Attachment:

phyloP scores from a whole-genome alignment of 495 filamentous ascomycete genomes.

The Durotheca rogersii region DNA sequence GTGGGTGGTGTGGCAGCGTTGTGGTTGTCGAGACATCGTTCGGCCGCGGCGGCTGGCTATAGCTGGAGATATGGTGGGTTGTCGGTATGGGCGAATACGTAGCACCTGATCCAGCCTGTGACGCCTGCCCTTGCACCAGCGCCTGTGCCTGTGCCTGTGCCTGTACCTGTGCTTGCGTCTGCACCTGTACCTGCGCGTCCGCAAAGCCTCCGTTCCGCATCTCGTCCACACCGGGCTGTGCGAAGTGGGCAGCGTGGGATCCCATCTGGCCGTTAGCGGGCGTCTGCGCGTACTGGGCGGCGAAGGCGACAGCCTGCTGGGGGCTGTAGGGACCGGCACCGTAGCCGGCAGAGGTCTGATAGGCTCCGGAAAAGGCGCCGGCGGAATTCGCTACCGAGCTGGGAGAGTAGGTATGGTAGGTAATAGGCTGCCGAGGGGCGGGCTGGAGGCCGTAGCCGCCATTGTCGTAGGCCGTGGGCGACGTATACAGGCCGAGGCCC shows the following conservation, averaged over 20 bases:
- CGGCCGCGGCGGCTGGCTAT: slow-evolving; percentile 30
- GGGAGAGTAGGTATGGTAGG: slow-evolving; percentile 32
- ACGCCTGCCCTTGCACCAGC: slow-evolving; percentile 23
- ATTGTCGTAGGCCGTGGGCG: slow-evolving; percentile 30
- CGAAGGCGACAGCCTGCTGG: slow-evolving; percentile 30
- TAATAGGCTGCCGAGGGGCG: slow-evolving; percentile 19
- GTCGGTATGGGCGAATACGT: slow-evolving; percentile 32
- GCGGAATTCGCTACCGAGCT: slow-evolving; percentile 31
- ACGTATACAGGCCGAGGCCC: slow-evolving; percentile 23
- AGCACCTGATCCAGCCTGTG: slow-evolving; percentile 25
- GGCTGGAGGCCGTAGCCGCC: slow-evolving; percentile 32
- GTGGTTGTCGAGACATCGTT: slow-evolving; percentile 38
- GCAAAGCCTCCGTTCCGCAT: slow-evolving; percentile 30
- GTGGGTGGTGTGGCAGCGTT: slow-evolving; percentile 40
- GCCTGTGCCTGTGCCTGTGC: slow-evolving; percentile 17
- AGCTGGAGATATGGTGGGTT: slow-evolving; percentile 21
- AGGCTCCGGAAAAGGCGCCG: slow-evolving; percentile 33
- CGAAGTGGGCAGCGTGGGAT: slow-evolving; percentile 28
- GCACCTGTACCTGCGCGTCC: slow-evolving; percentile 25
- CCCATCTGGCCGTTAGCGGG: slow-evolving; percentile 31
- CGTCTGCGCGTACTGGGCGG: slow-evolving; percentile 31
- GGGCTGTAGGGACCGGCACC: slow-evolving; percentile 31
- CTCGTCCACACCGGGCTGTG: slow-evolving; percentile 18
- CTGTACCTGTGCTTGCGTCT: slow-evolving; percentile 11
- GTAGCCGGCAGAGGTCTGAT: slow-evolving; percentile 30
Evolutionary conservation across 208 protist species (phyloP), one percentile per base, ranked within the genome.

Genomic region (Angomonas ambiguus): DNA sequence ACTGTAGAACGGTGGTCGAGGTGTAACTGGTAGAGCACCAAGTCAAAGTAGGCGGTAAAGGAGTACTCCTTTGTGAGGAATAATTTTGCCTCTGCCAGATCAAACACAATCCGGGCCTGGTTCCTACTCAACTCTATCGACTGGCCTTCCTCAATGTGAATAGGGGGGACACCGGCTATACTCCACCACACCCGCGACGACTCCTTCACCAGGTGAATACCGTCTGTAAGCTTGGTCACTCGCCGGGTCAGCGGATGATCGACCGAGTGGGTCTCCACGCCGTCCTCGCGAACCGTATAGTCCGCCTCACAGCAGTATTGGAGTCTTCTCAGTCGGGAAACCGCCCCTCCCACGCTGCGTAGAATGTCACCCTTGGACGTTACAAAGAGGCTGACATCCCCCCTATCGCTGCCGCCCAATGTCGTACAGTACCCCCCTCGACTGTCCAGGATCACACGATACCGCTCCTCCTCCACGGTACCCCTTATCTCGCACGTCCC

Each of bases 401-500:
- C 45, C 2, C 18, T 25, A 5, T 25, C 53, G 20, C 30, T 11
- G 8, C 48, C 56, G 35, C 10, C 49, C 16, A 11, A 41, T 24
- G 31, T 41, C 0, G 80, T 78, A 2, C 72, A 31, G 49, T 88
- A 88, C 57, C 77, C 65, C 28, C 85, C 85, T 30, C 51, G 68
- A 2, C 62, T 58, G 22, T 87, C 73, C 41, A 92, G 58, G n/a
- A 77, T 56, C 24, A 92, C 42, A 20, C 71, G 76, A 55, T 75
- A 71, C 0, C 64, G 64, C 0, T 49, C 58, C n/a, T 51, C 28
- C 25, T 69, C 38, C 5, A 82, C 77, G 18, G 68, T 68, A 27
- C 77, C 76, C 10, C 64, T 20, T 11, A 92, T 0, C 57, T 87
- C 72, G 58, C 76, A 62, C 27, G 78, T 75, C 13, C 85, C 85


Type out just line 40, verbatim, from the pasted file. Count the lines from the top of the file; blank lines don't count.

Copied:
- C 72, G 58, C 76, A 62, C 27, G 78, T 75, C 13, C 85, C 85